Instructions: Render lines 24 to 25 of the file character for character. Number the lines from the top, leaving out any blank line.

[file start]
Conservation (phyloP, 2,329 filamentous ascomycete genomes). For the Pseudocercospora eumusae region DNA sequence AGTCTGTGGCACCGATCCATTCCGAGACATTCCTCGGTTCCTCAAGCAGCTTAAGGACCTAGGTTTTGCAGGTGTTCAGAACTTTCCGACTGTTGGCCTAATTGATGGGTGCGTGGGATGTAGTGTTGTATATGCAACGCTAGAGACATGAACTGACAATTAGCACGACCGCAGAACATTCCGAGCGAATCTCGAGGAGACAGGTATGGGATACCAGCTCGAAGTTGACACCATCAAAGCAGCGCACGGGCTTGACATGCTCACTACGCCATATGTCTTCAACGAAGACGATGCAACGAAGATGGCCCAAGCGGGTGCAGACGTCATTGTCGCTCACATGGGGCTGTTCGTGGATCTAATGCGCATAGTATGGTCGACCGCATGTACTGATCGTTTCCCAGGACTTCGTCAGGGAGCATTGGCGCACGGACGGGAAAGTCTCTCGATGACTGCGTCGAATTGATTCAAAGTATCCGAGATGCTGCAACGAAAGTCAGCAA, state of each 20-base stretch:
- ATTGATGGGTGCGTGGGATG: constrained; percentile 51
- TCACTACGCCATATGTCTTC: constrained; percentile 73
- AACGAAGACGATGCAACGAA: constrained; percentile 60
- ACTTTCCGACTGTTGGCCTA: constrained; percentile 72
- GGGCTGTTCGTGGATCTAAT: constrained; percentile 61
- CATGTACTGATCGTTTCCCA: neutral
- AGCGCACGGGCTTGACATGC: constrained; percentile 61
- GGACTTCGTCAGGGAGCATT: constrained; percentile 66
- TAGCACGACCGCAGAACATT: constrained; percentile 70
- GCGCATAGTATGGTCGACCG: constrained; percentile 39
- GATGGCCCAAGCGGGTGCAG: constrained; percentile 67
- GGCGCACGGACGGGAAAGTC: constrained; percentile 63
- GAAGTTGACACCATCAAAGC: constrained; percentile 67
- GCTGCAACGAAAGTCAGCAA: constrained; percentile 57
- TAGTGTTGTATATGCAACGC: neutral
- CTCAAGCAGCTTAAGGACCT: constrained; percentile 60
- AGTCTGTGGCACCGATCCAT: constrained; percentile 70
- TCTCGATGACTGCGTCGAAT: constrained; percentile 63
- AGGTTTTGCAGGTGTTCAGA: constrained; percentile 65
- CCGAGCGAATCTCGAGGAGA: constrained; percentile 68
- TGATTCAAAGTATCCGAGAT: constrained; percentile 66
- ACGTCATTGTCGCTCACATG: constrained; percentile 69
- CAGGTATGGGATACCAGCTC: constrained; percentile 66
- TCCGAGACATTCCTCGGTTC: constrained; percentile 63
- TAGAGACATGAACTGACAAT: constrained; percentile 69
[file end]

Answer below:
- CAGGTATGGGATACCAGCTC: constrained; percentile 66
- TCCGAGACATTCCTCGGTTC: constrained; percentile 63